Philadelphia Phillies: 2012 MLB Season Reality Check

Will ShafferCorrespondent IJune 4, 2012

PHILADELPHIA, PA - JUNE 01: Manager Charlie Manuel #41 of the Philadelphia Phillies stands on the mound and talks with pitching coach Rich Dubee #30 after Jose Contreras #52 was injured during the game against the Miami Marlins at Citizens Bank Park on June 1, 2012 in Philadelphia, Pennsylvania. The Phillies won 6-4. (Photo by Drew Hallowell/Getty Images)
Drew Hallowell/Getty Images

In the Philadelphia sports world, there's a lot of disappointment and buzz surrounding the beloved Phillies at this point in the 2012 MLB season. There's talk of mediocrity, injury and under-performing; in short, the Philly sportswriters are doing well at creating a little panic.

Here's the reality of the situation around baseball on June 4th, 2012:

If you look around the standings, you will see that the team with the most wins in baseball, the Los Angeles Dodgers, has merely 33. That's only five more than the "mediocre" 28-27 Phillies have. This shows how much parity there is around Major League Baseball.

The Phillies are not the only team that are not playing to their potential, and they surely are not the only team fighting the injury bug.

Look around, Philadelphia sportswriters and fans.

The Red Sox and Yankees aren't that much better off than Philadelphia. Actually, to date, Tampa Bay is currently sitting atop the AL East with Baltimore (2-8 in their last 10 games) in second place.

Texas has played well out West, yet still holds a 32-22 record.

Detroit was supposed to be a serious contender, with AL Cy Young winner and MVP Justin Verlander leading their rotation and after the signing of Prince Fielder in the offseason. Yet you look at their record of 25-29 and check out their latest box score, which shows three guys hitting under the Mendoza line, and it makes you wonder what is going on in Detroit.

Look around the league. It's in every division: parity, injury problems and underperforming.

Surprise standouts from around the league include the San Francisco Giants' Melky Cabrera currently holding the NL's top batting average, while in the AL, Chicago White Sox slugger Paul Konerko tops the same stat. Pitcher Gio Gonzalez, a former Philadelphia prospect—who, if memory serves, was traded by Philly twice—tops the strikeout leaders in the NL and is among the league leaders in several other categories.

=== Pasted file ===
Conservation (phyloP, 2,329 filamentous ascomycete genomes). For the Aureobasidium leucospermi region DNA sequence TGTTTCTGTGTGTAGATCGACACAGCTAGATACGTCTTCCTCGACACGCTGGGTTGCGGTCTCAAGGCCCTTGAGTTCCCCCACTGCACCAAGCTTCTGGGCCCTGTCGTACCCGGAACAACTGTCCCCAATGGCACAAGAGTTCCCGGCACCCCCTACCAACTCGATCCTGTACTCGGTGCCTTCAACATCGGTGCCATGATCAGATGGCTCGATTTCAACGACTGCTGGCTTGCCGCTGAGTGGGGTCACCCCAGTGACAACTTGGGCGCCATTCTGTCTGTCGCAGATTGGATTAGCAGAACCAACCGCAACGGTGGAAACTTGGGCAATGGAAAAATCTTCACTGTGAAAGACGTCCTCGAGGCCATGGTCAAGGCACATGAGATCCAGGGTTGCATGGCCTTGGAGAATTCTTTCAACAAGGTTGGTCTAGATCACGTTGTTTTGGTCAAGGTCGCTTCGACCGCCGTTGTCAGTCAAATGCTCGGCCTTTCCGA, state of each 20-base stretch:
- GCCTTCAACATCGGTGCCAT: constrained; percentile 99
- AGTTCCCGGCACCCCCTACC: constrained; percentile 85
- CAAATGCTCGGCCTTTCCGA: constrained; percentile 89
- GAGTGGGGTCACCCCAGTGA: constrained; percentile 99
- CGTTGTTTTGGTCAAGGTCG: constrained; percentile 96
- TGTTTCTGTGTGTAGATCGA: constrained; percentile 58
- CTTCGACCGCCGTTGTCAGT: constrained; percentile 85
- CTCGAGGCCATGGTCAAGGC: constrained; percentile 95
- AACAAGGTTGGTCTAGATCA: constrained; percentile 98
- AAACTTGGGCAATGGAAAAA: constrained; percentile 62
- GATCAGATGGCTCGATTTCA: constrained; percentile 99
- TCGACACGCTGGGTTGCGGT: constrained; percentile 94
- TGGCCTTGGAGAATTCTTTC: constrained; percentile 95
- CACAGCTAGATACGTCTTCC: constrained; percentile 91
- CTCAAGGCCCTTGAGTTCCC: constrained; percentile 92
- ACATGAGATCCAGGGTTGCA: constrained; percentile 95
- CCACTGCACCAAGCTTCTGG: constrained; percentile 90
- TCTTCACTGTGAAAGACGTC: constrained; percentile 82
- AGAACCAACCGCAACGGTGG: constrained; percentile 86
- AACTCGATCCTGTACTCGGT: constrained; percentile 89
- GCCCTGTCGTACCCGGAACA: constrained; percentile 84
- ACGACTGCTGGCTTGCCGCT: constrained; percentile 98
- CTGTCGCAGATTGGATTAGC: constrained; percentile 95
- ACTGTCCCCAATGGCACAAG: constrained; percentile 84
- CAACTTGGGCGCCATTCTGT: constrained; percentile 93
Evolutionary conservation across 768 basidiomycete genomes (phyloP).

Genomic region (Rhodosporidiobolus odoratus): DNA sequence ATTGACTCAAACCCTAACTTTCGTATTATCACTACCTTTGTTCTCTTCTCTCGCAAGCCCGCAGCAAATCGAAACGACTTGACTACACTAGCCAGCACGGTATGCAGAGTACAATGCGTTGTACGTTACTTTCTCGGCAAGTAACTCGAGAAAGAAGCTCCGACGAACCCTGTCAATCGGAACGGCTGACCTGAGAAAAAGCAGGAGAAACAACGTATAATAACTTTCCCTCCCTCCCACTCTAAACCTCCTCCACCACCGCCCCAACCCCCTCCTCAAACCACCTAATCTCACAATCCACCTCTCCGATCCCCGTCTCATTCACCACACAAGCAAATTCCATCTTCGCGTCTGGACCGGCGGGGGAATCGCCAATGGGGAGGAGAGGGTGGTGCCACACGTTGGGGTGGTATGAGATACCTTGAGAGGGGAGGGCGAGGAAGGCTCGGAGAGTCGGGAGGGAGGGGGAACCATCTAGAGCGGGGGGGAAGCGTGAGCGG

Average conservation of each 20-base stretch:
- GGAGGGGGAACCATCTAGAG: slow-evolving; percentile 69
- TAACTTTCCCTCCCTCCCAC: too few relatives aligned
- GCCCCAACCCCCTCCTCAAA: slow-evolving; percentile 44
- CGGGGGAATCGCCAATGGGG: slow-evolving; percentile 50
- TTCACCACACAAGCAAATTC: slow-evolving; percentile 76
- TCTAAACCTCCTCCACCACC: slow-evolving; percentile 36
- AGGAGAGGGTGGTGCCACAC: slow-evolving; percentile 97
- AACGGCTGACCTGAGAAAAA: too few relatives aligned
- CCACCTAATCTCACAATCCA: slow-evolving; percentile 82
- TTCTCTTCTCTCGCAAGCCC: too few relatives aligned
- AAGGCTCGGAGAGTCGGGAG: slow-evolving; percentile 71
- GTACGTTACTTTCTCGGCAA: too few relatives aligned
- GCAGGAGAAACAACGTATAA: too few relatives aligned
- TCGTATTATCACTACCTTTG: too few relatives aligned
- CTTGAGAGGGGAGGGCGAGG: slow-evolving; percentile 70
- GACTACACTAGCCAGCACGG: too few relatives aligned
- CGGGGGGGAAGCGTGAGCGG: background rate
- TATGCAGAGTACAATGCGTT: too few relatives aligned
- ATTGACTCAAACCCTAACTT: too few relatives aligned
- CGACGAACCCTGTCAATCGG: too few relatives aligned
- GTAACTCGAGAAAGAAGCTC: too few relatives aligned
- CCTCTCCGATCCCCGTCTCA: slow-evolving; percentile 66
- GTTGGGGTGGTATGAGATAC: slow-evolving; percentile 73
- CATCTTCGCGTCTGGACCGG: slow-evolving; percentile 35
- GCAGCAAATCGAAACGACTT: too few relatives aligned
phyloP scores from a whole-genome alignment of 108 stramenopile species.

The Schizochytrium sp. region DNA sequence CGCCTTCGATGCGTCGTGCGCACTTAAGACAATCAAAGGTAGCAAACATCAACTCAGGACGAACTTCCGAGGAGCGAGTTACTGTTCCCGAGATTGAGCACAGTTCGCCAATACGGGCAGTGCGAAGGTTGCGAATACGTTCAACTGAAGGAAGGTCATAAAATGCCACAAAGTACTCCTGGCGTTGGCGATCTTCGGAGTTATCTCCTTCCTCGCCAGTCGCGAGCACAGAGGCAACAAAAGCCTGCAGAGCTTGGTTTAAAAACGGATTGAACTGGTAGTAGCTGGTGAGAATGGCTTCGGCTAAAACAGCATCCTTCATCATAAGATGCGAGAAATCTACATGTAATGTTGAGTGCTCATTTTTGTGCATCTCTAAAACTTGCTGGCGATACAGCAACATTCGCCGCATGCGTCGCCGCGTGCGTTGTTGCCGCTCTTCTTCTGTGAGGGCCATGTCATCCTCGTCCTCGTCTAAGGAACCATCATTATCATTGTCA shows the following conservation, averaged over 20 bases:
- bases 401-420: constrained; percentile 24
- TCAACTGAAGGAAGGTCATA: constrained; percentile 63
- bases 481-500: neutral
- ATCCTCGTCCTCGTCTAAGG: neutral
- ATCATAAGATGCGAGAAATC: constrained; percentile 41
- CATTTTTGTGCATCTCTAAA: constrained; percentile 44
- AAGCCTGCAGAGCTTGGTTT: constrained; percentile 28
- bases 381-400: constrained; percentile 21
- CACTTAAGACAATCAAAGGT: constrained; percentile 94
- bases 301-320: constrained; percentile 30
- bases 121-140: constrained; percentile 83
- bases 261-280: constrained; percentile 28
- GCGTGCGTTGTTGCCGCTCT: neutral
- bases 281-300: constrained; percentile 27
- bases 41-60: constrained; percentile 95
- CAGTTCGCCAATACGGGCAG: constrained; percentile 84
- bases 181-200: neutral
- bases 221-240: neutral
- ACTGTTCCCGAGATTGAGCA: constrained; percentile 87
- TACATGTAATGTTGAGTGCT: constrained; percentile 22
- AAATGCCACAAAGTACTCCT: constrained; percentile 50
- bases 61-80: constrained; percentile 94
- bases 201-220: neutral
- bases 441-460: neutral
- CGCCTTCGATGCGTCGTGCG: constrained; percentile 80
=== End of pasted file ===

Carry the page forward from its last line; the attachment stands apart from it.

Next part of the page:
My point is this: It's June 4th, and no one has made the playoffs yet.

So, Philly sportswriters and fans, relax. There's still 108 games to be played (not including tonight's).

Ryan Howard and Chase Utley will be back eventually, and how well they perform will be an indicator for how much the team improves over the course of the second half of the season.

The two big-hitting stars will likely return around the time that ace of aces Roy Halladay returns. Hopefully, he is healthy and pitches more like the Doc Halladay we know.

Until then, there are many improvements that can be made.

Jimmy Rollins and Shane Victorino can hit a lot better than what they have been, and it all starts with becoming more selective at what they swing at. You can't teach an old dogs new tricks...or so they say. So, unless those two decide to start trying to work walks instead of hitting the first or second pitch to an infielder or popping out, the run totals and win-loss column likely won't change much until the aforementioned three players return.

The one thing Philly fans can count on is this: If the team recovers and makes the playoffs in 2012, it will be a team that more closely resembles the 2008 champions.


Because they are forced to overcome more obstacles this year than any other, since '08, to perform at the level required to succeed.

To achieve this success, it will require group synergy, hunger to win, mental and physical toughness and some luck that can only be created through a lot of hard work. And these things are what the City of Brotherly Love is known for best...outside of cheese steaks and the Liberty Bell, of course.